OU admission practices not a surprise, think tank president says

BY ROGER CLEGG Published: October 26, 2012
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This is consistent with the gaps we found in performance on the U.S. Medical Licensing Exam, Step 1, which is typically administered after the second year of medical school. Hispanics performed at roughly the same level as whites and Asians, but African-Americans performed much below all other groups (that is, they were most likely to fail or not take the exam, and their scores were the lowest); American Indians' performance fell between the performance of Hispanics and blacks.

Our study isn't the only evidence that OU uses racial preferences. For example, the recently published book “Mismatch: How Affirmative Action Hurts Students It's Intended To Help, and Why Universities Won't Admit It” finds that the university's law school data reveal “a marked pattern of racial preferences, slightly smaller than those most law schools use but still quite substantial.”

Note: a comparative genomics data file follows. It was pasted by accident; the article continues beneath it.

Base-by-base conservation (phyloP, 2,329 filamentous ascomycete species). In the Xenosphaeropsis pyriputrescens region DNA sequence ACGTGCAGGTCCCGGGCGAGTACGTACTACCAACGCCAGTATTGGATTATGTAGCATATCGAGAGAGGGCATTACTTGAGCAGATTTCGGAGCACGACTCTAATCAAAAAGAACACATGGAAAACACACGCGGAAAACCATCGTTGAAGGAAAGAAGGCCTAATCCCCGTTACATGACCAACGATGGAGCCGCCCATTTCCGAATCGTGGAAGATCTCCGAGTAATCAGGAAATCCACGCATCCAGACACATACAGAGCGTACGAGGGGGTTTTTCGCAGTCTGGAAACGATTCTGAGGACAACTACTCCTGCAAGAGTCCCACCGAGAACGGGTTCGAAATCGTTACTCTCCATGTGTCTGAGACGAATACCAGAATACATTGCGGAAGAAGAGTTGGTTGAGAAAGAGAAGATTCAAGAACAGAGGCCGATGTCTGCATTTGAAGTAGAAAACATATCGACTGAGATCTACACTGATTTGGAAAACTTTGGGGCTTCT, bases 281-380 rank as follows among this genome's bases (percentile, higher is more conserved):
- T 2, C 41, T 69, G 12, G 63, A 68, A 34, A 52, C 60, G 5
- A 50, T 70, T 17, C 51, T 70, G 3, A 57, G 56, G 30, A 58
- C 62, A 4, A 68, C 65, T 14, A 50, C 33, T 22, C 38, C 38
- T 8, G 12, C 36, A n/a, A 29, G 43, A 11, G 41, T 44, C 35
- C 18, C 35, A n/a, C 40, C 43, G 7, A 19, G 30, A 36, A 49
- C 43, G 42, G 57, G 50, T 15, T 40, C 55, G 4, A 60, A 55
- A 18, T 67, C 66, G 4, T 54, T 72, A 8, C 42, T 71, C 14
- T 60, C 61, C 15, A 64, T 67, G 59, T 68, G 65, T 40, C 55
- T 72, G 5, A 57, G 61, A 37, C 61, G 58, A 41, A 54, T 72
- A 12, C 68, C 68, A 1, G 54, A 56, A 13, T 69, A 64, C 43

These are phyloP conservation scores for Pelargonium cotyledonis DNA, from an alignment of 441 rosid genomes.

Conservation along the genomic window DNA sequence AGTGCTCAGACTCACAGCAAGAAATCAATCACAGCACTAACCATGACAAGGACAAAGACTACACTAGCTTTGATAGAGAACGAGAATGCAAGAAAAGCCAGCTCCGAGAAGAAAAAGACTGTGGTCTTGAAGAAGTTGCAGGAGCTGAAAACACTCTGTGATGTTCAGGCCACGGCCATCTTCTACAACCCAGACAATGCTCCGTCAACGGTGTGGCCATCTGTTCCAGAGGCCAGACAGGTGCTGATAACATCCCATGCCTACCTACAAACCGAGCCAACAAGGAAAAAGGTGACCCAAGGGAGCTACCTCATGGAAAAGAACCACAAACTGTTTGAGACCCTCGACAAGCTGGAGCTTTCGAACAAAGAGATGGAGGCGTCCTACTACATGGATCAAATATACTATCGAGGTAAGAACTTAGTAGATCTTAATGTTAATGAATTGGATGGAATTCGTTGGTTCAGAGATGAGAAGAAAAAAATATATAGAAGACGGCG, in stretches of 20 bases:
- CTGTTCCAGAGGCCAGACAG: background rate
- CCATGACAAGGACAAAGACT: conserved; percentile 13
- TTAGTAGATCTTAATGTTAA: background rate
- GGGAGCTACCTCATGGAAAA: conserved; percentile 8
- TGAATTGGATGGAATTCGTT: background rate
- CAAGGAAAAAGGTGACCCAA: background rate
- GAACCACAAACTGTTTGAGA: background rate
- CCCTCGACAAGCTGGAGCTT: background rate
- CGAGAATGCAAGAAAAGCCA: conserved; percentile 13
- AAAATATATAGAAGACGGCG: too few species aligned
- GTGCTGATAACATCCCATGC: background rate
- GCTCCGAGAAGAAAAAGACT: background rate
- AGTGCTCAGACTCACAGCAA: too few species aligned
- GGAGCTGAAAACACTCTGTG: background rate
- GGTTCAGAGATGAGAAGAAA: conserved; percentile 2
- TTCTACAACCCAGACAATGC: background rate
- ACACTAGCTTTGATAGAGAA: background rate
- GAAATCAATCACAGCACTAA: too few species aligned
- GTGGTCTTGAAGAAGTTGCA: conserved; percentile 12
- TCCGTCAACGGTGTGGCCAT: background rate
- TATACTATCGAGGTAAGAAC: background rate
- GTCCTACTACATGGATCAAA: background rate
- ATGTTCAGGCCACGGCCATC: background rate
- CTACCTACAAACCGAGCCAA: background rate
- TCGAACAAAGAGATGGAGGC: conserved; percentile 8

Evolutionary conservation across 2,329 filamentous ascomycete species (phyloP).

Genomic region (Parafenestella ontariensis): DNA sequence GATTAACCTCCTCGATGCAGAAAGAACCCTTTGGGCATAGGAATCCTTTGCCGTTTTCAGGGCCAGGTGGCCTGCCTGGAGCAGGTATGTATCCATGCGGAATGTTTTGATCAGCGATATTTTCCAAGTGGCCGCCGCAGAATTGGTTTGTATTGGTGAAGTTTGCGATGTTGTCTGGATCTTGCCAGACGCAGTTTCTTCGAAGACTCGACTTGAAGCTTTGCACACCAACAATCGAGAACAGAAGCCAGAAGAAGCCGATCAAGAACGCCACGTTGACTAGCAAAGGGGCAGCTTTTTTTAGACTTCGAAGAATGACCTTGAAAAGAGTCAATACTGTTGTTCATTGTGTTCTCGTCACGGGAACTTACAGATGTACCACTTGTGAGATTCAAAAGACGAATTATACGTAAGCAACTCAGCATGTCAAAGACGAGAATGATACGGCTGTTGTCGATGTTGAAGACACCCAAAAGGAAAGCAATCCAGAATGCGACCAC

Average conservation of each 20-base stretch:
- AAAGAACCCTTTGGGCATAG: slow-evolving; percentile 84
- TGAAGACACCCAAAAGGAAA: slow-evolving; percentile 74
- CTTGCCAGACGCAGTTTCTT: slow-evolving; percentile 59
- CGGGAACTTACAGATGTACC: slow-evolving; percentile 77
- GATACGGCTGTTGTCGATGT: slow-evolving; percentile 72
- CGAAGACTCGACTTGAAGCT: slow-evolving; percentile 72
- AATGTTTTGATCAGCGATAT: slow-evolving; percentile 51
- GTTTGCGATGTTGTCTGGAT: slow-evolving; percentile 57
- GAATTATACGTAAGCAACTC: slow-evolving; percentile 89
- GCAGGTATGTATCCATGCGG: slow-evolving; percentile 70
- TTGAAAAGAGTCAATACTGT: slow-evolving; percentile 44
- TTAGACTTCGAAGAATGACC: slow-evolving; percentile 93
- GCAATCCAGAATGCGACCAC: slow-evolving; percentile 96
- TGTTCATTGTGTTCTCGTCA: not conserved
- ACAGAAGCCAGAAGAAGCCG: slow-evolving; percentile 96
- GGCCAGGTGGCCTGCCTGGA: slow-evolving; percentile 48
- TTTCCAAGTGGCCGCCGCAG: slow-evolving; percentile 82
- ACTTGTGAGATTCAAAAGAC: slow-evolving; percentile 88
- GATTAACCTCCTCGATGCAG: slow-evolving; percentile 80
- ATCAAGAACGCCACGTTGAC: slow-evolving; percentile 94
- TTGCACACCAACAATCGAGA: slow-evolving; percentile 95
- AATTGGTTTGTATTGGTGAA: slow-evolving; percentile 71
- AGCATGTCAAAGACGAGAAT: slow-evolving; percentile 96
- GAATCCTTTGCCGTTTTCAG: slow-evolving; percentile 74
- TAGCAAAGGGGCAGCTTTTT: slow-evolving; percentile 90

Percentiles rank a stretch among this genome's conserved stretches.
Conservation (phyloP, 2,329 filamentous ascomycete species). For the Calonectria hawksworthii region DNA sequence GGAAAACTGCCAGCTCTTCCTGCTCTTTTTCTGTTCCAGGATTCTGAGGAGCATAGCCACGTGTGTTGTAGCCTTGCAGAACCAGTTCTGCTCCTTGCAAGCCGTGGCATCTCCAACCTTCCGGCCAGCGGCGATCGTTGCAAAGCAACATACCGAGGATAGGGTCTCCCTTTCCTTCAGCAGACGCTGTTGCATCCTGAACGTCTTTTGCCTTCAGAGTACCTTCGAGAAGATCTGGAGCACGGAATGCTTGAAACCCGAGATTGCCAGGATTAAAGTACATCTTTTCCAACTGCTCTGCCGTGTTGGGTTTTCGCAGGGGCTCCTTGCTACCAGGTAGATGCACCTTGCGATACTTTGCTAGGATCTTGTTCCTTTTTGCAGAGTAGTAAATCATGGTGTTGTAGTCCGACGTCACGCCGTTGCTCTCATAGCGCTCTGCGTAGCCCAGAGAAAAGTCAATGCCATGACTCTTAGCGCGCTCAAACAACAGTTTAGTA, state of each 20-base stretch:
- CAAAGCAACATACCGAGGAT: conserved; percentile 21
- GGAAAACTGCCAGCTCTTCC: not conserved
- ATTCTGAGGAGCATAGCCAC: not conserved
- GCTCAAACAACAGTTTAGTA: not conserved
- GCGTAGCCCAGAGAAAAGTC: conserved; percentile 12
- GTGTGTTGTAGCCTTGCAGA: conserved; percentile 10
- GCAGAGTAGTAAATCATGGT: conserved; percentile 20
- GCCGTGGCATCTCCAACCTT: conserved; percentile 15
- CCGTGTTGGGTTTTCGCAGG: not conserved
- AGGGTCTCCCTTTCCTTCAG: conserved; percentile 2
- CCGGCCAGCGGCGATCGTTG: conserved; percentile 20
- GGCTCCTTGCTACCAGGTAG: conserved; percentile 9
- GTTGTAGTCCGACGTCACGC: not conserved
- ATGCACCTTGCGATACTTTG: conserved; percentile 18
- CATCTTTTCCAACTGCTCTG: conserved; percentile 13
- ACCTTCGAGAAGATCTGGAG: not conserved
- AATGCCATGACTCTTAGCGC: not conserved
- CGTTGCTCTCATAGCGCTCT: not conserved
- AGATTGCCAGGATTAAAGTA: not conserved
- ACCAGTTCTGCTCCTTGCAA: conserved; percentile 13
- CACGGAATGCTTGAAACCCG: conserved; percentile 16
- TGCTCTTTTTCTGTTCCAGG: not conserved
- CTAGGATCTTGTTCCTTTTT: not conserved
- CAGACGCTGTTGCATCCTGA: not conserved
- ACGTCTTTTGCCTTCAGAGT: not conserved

None of this is surprising: Nearly every selective school in the country uses racial preferences unless a court or state law has told it not to.

Clegg is president and general counsel of the Center for Equal Opportunity. The cited study is available on CEO's website at www.ceousa.org. The book Clegg references was written by UCLA law professor Richard Sander and Brookings Institution fellow Stuart Taylor.